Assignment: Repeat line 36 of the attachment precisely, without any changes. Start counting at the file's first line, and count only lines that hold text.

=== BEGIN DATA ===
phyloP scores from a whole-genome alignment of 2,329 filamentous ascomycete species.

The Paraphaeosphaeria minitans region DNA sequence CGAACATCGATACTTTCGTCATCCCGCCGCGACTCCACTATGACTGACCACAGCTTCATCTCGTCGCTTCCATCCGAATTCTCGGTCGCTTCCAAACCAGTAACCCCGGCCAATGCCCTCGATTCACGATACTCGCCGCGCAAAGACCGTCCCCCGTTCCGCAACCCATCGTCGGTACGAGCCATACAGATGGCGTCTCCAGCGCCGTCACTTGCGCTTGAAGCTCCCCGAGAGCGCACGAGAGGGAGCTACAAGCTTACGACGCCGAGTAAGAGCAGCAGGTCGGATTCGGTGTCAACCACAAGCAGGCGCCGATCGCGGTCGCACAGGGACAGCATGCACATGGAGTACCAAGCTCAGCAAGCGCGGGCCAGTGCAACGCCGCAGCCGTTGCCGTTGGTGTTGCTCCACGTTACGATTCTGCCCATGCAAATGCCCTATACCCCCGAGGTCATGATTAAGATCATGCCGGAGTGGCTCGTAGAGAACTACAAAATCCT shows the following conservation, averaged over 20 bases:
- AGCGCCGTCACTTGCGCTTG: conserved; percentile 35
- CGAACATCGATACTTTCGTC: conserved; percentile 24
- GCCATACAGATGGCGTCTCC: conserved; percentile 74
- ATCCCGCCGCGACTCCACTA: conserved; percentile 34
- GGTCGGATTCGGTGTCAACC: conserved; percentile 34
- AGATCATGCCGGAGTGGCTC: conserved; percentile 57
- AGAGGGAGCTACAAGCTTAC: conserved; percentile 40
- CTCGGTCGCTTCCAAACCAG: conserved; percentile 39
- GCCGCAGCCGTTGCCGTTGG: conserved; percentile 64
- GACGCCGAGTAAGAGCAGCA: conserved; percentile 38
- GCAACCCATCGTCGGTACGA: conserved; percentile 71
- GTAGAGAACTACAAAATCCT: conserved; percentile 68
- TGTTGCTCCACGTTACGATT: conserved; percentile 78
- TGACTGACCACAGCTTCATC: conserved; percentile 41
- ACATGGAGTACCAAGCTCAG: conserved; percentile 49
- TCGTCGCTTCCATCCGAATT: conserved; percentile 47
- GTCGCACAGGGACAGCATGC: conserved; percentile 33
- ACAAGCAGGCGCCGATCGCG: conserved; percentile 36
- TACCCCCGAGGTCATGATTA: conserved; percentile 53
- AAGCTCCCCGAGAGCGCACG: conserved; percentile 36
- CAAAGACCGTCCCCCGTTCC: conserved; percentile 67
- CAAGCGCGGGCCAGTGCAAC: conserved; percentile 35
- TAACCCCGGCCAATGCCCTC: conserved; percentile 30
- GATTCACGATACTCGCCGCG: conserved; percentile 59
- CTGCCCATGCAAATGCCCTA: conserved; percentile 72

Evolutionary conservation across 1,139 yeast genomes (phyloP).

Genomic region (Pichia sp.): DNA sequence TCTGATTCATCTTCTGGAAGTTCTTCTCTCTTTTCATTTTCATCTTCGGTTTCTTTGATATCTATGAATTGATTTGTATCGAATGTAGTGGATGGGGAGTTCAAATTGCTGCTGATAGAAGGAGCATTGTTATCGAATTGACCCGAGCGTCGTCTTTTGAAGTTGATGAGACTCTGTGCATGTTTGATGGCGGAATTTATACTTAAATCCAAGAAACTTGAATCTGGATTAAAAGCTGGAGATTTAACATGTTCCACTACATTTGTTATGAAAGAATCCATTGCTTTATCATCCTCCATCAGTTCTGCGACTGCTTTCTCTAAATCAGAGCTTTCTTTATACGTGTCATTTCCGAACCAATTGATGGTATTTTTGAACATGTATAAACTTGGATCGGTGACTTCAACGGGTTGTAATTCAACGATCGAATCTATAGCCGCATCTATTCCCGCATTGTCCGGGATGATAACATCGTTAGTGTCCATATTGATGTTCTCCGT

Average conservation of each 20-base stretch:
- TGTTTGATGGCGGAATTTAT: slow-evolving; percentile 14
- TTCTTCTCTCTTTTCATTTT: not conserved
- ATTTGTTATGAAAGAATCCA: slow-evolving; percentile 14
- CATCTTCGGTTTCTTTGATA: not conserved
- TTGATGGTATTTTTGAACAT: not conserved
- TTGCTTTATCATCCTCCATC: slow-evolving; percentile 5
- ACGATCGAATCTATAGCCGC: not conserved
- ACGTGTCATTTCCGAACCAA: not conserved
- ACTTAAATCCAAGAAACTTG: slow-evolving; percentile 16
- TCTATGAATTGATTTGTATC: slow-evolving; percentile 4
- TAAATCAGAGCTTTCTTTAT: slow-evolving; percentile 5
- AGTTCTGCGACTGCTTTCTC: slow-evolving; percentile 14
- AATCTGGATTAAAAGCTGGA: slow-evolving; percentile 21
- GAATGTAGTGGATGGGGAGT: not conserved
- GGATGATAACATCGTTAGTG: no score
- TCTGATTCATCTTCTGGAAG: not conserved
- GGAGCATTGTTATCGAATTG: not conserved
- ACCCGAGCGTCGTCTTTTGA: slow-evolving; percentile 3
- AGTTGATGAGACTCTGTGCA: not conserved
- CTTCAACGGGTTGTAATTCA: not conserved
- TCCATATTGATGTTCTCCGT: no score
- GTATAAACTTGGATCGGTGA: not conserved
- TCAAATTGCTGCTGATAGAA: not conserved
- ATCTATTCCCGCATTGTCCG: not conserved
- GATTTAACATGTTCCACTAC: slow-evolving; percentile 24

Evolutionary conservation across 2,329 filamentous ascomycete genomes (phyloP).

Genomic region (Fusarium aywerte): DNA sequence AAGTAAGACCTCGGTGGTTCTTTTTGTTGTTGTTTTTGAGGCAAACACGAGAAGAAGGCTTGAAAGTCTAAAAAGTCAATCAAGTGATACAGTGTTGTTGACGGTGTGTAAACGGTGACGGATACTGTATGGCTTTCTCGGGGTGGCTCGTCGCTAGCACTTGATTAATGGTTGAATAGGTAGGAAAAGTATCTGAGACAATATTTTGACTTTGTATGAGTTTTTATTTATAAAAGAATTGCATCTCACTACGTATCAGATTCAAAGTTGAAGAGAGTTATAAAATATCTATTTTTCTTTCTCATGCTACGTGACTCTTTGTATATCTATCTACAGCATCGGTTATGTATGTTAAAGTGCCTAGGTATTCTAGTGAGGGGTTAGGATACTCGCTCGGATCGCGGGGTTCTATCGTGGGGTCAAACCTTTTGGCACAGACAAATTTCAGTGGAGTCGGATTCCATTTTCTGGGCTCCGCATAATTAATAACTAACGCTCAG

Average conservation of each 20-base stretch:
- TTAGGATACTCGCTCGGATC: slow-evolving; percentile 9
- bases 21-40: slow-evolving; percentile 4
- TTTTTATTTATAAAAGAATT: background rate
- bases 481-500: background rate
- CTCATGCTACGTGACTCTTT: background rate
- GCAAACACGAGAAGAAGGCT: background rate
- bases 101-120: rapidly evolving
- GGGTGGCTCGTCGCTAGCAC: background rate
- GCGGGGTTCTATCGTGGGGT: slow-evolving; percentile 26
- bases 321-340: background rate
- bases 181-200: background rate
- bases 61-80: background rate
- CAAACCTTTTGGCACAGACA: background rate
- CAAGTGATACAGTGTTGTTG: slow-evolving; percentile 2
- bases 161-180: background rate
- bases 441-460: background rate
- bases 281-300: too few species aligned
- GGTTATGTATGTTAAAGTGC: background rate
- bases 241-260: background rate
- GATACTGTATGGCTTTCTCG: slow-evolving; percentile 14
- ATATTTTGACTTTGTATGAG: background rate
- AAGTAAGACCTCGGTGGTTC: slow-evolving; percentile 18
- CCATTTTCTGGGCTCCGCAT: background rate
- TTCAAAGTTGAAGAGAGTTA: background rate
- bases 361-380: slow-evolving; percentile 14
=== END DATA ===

- TTGCTTTATCATCCTCCATC: slow-evolving; percentile 5